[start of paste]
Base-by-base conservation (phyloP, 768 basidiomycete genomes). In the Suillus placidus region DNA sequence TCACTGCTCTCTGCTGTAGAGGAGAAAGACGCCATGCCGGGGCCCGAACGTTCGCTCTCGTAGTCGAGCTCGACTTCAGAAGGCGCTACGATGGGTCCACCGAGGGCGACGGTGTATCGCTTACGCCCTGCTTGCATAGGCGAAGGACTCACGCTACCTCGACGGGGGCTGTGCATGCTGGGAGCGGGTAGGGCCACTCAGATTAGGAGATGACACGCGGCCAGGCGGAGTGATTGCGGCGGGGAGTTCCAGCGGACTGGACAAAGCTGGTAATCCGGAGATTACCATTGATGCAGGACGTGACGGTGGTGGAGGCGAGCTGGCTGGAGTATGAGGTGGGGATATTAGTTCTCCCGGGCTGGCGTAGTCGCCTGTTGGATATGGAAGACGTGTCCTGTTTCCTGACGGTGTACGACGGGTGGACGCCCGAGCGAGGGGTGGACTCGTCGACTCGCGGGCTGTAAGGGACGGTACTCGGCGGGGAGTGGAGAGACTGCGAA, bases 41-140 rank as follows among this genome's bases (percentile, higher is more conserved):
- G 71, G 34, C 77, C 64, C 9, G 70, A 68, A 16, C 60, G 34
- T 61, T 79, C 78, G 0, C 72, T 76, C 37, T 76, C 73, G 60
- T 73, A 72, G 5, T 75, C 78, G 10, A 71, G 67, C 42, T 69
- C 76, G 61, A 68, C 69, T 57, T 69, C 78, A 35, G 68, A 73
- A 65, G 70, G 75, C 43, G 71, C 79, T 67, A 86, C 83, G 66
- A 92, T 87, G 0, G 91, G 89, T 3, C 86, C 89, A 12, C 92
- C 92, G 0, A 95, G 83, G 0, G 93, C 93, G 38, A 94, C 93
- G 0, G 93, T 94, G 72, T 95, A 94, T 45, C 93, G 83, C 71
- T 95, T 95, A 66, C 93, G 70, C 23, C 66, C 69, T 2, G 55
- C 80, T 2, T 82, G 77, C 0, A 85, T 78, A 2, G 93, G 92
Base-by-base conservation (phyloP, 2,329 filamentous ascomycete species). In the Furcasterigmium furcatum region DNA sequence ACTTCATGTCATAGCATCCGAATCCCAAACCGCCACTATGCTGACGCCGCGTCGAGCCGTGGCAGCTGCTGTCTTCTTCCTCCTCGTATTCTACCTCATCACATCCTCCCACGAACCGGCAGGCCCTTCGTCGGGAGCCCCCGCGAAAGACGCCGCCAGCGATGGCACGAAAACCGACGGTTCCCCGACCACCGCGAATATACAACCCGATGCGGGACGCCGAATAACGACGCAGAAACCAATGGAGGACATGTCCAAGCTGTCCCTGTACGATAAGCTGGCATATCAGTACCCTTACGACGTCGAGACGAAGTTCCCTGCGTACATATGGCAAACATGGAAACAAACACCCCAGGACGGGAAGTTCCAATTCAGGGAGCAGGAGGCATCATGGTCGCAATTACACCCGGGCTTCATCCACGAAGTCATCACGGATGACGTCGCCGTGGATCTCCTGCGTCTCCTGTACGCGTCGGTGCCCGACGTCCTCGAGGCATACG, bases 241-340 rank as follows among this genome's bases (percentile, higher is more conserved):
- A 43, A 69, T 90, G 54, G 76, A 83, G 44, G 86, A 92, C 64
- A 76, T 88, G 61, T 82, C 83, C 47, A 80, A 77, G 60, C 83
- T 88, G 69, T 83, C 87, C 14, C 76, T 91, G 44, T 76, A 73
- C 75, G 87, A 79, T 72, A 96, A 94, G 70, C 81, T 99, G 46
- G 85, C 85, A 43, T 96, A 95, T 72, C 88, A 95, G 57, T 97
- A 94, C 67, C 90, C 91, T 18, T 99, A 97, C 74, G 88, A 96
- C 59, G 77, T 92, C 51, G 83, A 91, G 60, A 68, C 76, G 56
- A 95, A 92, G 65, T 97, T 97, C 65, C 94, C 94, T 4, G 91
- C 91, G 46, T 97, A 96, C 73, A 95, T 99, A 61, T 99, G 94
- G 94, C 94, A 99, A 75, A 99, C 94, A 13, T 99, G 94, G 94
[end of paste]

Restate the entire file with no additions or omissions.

Base-by-base conservation (phyloP, 768 basidiomycete genomes). In the Suillus placidus region DNA sequence TCACTGCTCTCTGCTGTAGAGGAGAAAGACGCCATGCCGGGGCCCGAACGTTCGCTCTCGTAGTCGAGCTCGACTTCAGAAGGCGCTACGATGGGTCCACCGAGGGCGACGGTGTATCGCTTACGCCCTGCTTGCATAGGCGAAGGACTCACGCTACCTCGACGGGGGCTGTGCATGCTGGGAGCGGGTAGGGCCACTCAGATTAGGAGATGACACGCGGCCAGGCGGAGTGATTGCGGCGGGGAGTTCCAGCGGACTGGACAAAGCTGGTAATCCGGAGATTACCATTGATGCAGGACGTGACGGTGGTGGAGGCGAGCTGGCTGGAGTATGAGGTGGGGATATTAGTTCTCCCGGGCTGGCGTAGTCGCCTGTTGGATATGGAAGACGTGTCCTGTTTCCTGACGGTGTACGACGGGTGGACGCCCGAGCGAGGGGTGGACTCGTCGACTCGCGGGCTGTAAGGGACGGTACTCGGCGGGGAGTGGAGAGACTGCGAA, bases 41-140 rank as follows among this genome's bases (percentile, higher is more conserved):
- G 71, G 34, C 77, C 64, C 9, G 70, A 68, A 16, C 60, G 34
- T 61, T 79, C 78, G 0, C 72, T 76, C 37, T 76, C 73, G 60
- T 73, A 72, G 5, T 75, C 78, G 10, A 71, G 67, C 42, T 69
- C 76, G 61, A 68, C 69, T 57, T 69, C 78, A 35, G 68, A 73
- A 65, G 70, G 75, C 43, G 71, C 79, T 67, A 86, C 83, G 66
- A 92, T 87, G 0, G 91, G 89, T 3, C 86, C 89, A 12, C 92
- C 92, G 0, A 95, G 83, G 0, G 93, C 93, G 38, A 94, C 93
- G 0, G 93, T 94, G 72, T 95, A 94, T 45, C 93, G 83, C 71
- T 95, T 95, A 66, C 93, G 70, C 23, C 66, C 69, T 2, G 55
- C 80, T 2, T 82, G 77, C 0, A 85, T 78, A 2, G 93, G 92
Base-by-base conservation (phyloP, 2,329 filamentous ascomycete species). In the Furcasterigmium furcatum region DNA sequence ACTTCATGTCATAGCATCCGAATCCCAAACCGCCACTATGCTGACGCCGCGTCGAGCCGTGGCAGCTGCTGTCTTCTTCCTCCTCGTATTCTACCTCATCACATCCTCCCACGAACCGGCAGGCCCTTCGTCGGGAGCCCCCGCGAAAGACGCCGCCAGCGATGGCACGAAAACCGACGGTTCCCCGACCACCGCGAATATACAACCCGATGCGGGACGCCGAATAACGACGCAGAAACCAATGGAGGACATGTCCAAGCTGTCCCTGTACGATAAGCTGGCATATCAGTACCCTTACGACGTCGAGACGAAGTTCCCTGCGTACATATGGCAAACATGGAAACAAACACCCCAGGACGGGAAGTTCCAATTCAGGGAGCAGGAGGCATCATGGTCGCAATTACACCCGGGCTTCATCCACGAAGTCATCACGGATGACGTCGCCGTGGATCTCCTGCGTCTCCTGTACGCGTCGGTGCCCGACGTCCTCGAGGCATACG, bases 241-340 rank as follows among this genome's bases (percentile, higher is more conserved):
- A 43, A 69, T 90, G 54, G 76, A 83, G 44, G 86, A 92, C 64
- A 76, T 88, G 61, T 82, C 83, C 47, A 80, A 77, G 60, C 83
- T 88, G 69, T 83, C 87, C 14, C 76, T 91, G 44, T 76, A 73
- C 75, G 87, A 79, T 72, A 96, A 94, G 70, C 81, T 99, G 46
- G 85, C 85, A 43, T 96, A 95, T 72, C 88, A 95, G 57, T 97
- A 94, C 67, C 90, C 91, T 18, T 99, A 97, C 74, G 88, A 96
- C 59, G 77, T 92, C 51, G 83, A 91, G 60, A 68, C 76, G 56
- A 95, A 92, G 65, T 97, T 97, C 65, C 94, C 94, T 4, G 91
- C 91, G 46, T 97, A 96, C 73, A 95, T 99, A 61, T 99, G 94
- G 94, C 94, A 99, A 75, A 99, C 94, A 13, T 99, G 94, G 94